Hisham Zaman, a Norwegian filmmaker of Kurdish origin, exploded onto the international scene in 2005 with his powerful short film Bawke, which received numerous awards for its sensitive and intelligent presentation of the dilemmas faced by people who are on the run and caught between borders. The film grabs your heart without ever being melodramatic and awakens your sense of empathy to a universal condition without ever preaching.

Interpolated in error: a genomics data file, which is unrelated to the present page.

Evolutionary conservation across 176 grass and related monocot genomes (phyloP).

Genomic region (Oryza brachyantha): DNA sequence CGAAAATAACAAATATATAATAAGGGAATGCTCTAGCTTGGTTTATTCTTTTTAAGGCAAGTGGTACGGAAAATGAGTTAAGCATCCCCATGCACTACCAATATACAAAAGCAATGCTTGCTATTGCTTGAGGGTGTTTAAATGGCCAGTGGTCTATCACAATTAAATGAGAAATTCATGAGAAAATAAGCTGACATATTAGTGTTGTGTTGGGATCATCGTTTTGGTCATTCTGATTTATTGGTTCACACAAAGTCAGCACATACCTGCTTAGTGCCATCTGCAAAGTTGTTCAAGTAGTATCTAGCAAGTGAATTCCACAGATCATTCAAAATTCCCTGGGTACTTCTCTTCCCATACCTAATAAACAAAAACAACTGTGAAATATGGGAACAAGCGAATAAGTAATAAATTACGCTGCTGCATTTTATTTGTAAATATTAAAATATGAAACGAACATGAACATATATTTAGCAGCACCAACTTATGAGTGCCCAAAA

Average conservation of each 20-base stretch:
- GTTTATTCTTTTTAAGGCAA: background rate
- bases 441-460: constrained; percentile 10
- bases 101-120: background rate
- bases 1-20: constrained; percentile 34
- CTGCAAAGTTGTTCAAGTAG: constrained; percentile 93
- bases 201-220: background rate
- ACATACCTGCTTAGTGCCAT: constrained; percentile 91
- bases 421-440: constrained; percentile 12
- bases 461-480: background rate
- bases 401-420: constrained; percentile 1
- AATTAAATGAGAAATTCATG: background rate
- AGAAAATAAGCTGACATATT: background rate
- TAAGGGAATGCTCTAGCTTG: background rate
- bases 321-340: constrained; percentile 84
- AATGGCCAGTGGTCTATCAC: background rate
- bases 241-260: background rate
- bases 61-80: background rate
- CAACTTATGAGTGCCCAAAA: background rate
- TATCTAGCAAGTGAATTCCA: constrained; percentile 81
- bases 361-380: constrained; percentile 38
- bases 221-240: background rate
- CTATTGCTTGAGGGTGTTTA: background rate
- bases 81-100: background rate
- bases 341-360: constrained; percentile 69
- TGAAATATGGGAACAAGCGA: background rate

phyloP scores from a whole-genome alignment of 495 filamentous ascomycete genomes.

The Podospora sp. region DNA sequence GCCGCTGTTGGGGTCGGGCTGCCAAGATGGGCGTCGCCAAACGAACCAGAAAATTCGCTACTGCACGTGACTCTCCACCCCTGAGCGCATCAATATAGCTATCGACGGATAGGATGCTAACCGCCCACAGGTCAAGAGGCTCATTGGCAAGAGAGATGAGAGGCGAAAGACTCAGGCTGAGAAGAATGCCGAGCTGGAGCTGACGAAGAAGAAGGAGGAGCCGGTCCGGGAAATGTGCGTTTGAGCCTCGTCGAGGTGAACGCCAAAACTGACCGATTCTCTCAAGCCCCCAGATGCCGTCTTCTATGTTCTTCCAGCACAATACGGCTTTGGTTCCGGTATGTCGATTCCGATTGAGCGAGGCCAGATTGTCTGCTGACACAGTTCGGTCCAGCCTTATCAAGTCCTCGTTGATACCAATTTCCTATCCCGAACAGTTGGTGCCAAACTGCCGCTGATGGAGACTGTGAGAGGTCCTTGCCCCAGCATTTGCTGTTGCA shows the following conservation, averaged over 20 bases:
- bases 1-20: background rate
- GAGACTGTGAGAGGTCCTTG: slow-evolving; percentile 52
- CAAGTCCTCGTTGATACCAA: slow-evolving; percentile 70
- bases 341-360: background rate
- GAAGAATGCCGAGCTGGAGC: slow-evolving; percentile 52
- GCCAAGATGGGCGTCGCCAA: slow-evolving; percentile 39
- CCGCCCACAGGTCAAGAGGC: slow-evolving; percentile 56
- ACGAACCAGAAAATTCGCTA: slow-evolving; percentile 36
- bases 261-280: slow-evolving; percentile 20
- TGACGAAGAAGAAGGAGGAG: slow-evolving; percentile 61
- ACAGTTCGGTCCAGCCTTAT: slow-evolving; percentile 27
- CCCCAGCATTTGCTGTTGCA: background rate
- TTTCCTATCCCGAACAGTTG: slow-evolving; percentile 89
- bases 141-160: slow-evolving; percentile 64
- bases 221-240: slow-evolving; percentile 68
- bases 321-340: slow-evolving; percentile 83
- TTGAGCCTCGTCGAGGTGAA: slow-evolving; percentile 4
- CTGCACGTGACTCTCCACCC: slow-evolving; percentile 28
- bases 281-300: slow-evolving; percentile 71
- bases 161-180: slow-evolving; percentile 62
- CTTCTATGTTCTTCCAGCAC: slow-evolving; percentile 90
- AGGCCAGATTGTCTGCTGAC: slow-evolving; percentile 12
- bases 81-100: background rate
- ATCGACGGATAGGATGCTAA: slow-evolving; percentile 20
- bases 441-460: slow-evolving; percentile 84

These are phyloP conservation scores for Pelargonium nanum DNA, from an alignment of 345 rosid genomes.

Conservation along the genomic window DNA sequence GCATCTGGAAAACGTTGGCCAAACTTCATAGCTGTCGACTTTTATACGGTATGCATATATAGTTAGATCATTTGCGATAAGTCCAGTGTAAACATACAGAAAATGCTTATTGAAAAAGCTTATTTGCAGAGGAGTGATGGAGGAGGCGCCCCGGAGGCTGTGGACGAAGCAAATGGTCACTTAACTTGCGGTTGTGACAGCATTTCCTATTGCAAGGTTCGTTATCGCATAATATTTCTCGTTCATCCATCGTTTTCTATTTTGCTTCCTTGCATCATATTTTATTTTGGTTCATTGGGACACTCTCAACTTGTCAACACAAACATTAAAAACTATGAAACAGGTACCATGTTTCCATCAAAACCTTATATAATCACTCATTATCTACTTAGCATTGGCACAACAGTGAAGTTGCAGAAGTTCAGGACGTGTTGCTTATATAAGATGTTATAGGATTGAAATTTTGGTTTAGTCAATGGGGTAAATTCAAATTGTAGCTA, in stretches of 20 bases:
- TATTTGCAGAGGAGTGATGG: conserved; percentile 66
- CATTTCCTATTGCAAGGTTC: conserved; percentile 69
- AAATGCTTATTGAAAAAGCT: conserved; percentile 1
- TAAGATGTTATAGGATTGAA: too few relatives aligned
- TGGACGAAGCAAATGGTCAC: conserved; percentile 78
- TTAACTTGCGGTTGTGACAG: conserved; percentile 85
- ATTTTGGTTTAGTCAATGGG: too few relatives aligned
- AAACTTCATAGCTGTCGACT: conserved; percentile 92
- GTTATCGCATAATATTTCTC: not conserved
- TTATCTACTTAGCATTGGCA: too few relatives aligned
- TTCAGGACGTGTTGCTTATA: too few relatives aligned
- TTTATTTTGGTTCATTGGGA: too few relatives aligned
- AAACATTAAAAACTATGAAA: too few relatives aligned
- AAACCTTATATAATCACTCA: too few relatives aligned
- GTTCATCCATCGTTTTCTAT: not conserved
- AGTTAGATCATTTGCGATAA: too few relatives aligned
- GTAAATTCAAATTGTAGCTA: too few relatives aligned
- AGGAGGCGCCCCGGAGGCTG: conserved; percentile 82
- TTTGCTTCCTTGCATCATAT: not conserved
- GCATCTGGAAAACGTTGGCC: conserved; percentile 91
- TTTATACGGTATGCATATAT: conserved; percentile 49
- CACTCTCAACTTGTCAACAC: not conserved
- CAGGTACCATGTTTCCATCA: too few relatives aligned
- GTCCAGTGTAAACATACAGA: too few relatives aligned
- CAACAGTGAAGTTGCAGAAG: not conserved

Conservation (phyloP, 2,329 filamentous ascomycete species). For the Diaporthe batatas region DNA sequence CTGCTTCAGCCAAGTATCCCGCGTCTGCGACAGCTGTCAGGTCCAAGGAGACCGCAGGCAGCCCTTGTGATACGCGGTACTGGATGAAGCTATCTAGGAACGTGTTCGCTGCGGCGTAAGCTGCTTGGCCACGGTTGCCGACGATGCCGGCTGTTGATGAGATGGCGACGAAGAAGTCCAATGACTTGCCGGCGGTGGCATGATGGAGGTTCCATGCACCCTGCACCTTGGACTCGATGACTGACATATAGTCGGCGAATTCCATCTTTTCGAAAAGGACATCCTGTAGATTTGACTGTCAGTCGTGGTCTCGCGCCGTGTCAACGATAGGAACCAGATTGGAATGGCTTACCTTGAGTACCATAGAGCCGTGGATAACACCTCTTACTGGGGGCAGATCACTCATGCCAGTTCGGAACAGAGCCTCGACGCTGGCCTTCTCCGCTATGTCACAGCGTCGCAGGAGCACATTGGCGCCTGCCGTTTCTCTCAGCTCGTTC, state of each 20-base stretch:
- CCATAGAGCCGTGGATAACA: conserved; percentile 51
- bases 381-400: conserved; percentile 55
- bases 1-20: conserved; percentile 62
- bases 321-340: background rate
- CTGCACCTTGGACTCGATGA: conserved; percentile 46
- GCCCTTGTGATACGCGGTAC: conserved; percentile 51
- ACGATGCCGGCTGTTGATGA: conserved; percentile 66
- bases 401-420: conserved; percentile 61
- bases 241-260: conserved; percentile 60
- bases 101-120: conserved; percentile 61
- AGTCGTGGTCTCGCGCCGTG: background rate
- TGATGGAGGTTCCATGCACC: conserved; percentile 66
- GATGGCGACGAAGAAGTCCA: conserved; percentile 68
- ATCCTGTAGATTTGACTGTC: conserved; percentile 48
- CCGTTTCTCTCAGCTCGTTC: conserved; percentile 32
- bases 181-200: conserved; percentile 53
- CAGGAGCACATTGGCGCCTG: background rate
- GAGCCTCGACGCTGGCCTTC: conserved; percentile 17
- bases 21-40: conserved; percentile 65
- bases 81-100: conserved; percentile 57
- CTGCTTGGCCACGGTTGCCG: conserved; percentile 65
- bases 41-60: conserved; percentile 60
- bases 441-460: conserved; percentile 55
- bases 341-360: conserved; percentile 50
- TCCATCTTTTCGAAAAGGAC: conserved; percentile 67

In his subsequent feature Winterland, Zaman continues to delicately mine this field of in-between lives. Renas is a happy-go-lucky Kurdish refugee who lives in a godforsaken snow-covered spot in northern Norway. He has everything he wants, but he would like a wife. Over the course of a year his family back home arranges for him to wed a woman there whom he has never seen, and even hold a wedding in Iraq with him in absentia. But the marriage gets off to a rocky start when Fermesk arrives in Norway. Neither her husband nor the country appear the way she had imagined. And Renas too is confronted with the reality of a flesh-and-blood woman he has only known through a photo. There is also the distant cacophony of in-laws and relatives, navigating the ways of this foreign land that is now home and Renas must also negotiate what it means to be a man in this new situation. Featuring strong visuals, a highly original script and engaging sense of humor, Winterland is a love story with a political edge that will touch you at your core. —!F Istanbul